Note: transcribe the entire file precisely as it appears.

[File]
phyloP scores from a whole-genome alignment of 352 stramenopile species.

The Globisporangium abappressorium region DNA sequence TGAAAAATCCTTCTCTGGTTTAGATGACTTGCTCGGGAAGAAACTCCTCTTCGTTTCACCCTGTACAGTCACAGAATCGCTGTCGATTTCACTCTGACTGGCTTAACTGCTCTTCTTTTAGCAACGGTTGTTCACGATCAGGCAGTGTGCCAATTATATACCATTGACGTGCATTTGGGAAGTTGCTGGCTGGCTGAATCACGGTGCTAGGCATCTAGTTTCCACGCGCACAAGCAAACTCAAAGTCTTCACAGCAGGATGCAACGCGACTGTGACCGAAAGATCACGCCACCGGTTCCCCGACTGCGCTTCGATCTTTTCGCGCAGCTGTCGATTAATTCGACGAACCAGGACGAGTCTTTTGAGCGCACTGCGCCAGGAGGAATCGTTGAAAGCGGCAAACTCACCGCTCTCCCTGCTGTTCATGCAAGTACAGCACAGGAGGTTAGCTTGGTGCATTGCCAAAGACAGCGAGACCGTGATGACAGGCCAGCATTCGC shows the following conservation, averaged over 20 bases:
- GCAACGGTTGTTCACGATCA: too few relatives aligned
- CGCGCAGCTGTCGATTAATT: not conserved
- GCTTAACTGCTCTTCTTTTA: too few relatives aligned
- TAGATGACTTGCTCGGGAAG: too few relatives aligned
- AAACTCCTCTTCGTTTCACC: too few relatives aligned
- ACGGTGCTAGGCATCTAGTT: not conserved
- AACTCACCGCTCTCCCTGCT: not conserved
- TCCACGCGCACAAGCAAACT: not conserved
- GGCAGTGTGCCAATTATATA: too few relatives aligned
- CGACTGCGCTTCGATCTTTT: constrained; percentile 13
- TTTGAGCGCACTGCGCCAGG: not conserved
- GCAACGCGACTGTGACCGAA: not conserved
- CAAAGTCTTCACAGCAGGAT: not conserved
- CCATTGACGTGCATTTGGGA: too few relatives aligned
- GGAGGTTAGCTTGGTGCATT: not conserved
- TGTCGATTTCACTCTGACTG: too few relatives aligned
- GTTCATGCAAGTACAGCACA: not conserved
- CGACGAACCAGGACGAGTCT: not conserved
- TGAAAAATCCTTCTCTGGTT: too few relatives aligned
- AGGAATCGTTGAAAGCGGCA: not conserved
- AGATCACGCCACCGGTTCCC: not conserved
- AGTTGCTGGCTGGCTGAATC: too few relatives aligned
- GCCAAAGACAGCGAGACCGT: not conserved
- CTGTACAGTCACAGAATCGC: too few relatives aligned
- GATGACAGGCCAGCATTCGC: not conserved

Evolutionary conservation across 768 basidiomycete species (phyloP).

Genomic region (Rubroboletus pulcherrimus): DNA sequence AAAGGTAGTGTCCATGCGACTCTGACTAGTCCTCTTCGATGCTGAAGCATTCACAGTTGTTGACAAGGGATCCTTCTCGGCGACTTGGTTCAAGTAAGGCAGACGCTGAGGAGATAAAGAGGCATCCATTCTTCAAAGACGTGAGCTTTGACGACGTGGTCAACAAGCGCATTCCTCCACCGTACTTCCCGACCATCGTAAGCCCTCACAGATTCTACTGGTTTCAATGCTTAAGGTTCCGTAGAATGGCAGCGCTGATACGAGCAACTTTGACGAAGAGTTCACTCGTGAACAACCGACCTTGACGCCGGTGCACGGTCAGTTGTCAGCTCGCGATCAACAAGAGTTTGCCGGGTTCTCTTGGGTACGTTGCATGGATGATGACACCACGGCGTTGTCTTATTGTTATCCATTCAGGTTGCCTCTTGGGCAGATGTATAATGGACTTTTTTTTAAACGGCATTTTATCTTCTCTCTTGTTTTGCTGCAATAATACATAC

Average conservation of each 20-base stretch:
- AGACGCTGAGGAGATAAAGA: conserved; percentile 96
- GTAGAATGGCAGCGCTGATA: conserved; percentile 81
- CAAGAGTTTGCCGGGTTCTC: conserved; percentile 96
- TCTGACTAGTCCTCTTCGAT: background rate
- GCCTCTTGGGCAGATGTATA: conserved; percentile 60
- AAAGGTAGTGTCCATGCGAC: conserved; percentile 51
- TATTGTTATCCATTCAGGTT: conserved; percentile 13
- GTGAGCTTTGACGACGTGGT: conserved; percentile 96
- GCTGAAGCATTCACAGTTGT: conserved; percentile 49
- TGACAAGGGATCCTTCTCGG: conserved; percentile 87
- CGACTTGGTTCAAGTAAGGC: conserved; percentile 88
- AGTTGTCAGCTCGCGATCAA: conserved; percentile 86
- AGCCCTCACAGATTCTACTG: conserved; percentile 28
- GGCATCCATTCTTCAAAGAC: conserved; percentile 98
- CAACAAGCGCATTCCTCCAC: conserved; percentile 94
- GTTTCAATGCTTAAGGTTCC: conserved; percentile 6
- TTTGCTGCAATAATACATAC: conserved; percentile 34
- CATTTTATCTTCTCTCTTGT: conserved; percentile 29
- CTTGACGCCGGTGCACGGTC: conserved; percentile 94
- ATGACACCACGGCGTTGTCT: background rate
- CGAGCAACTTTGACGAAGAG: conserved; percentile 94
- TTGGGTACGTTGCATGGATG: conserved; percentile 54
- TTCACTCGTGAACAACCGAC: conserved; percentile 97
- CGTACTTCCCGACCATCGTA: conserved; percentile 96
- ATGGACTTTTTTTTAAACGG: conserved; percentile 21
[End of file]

phyloP scores from a whole-genome alignment of 352 stramenopile species.

The Globisporangium abappressorium region DNA sequence TGAAAAATCCTTCTCTGGTTTAGATGACTTGCTCGGGAAGAAACTCCTCTTCGTTTCACCCTGTACAGTCACAGAATCGCTGTCGATTTCACTCTGACTGGCTTAACTGCTCTTCTTTTAGCAACGGTTGTTCACGATCAGGCAGTGTGCCAATTATATACCATTGACGTGCATTTGGGAAGTTGCTGGCTGGCTGAATCACGGTGCTAGGCATCTAGTTTCCACGCGCACAAGCAAACTCAAAGTCTTCACAGCAGGATGCAACGCGACTGTGACCGAAAGATCACGCCACCGGTTCCCCGACTGCGCTTCGATCTTTTCGCGCAGCTGTCGATTAATTCGACGAACCAGGACGAGTCTTTTGAGCGCACTGCGCCAGGAGGAATCGTTGAAAGCGGCAAACTCACCGCTCTCCCTGCTGTTCATGCAAGTACAGCACAGGAGGTTAGCTTGGTGCATTGCCAAAGACAGCGAGACCGTGATGACAGGCCAGCATTCGC shows the following conservation, averaged over 20 bases:
- GCAACGGTTGTTCACGATCA: too few relatives aligned
- CGCGCAGCTGTCGATTAATT: not conserved
- GCTTAACTGCTCTTCTTTTA: too few relatives aligned
- TAGATGACTTGCTCGGGAAG: too few relatives aligned
- AAACTCCTCTTCGTTTCACC: too few relatives aligned
- ACGGTGCTAGGCATCTAGTT: not conserved
- AACTCACCGCTCTCCCTGCT: not conserved
- TCCACGCGCACAAGCAAACT: not conserved
- GGCAGTGTGCCAATTATATA: too few relatives aligned
- CGACTGCGCTTCGATCTTTT: constrained; percentile 13
- TTTGAGCGCACTGCGCCAGG: not conserved
- GCAACGCGACTGTGACCGAA: not conserved
- CAAAGTCTTCACAGCAGGAT: not conserved
- CCATTGACGTGCATTTGGGA: too few relatives aligned
- GGAGGTTAGCTTGGTGCATT: not conserved
- TGTCGATTTCACTCTGACTG: too few relatives aligned
- GTTCATGCAAGTACAGCACA: not conserved
- CGACGAACCAGGACGAGTCT: not conserved
- TGAAAAATCCTTCTCTGGTT: too few relatives aligned
- AGGAATCGTTGAAAGCGGCA: not conserved
- AGATCACGCCACCGGTTCCC: not conserved
- AGTTGCTGGCTGGCTGAATC: too few relatives aligned
- GCCAAAGACAGCGAGACCGT: not conserved
- CTGTACAGTCACAGAATCGC: too few relatives aligned
- GATGACAGGCCAGCATTCGC: not conserved

Evolutionary conservation across 768 basidiomycete species (phyloP).

Genomic region (Rubroboletus pulcherrimus): DNA sequence AAAGGTAGTGTCCATGCGACTCTGACTAGTCCTCTTCGATGCTGAAGCATTCACAGTTGTTGACAAGGGATCCTTCTCGGCGACTTGGTTCAAGTAAGGCAGACGCTGAGGAGATAAAGAGGCATCCATTCTTCAAAGACGTGAGCTTTGACGACGTGGTCAACAAGCGCATTCCTCCACCGTACTTCCCGACCATCGTAAGCCCTCACAGATTCTACTGGTTTCAATGCTTAAGGTTCCGTAGAATGGCAGCGCTGATACGAGCAACTTTGACGAAGAGTTCACTCGTGAACAACCGACCTTGACGCCGGTGCACGGTCAGTTGTCAGCTCGCGATCAACAAGAGTTTGCCGGGTTCTCTTGGGTACGTTGCATGGATGATGACACCACGGCGTTGTCTTATTGTTATCCATTCAGGTTGCCTCTTGGGCAGATGTATAATGGACTTTTTTTTAAACGGCATTTTATCTTCTCTCTTGTTTTGCTGCAATAATACATAC

Average conservation of each 20-base stretch:
- AGACGCTGAGGAGATAAAGA: conserved; percentile 96
- GTAGAATGGCAGCGCTGATA: conserved; percentile 81
- CAAGAGTTTGCCGGGTTCTC: conserved; percentile 96
- TCTGACTAGTCCTCTTCGAT: background rate
- GCCTCTTGGGCAGATGTATA: conserved; percentile 60
- AAAGGTAGTGTCCATGCGAC: conserved; percentile 51
- TATTGTTATCCATTCAGGTT: conserved; percentile 13
- GTGAGCTTTGACGACGTGGT: conserved; percentile 96
- GCTGAAGCATTCACAGTTGT: conserved; percentile 49
- TGACAAGGGATCCTTCTCGG: conserved; percentile 87
- CGACTTGGTTCAAGTAAGGC: conserved; percentile 88
- AGTTGTCAGCTCGCGATCAA: conserved; percentile 86
- AGCCCTCACAGATTCTACTG: conserved; percentile 28
- GGCATCCATTCTTCAAAGAC: conserved; percentile 98
- CAACAAGCGCATTCCTCCAC: conserved; percentile 94
- GTTTCAATGCTTAAGGTTCC: conserved; percentile 6
- TTTGCTGCAATAATACATAC: conserved; percentile 34
- CATTTTATCTTCTCTCTTGT: conserved; percentile 29
- CTTGACGCCGGTGCACGGTC: conserved; percentile 94
- ATGACACCACGGCGTTGTCT: background rate
- CGAGCAACTTTGACGAAGAG: conserved; percentile 94
- TTGGGTACGTTGCATGGATG: conserved; percentile 54
- TTCACTCGTGAACAACCGAC: conserved; percentile 97
- CGTACTTCCCGACCATCGTA: conserved; percentile 96
- ATGGACTTTTTTTTAAACGG: conserved; percentile 21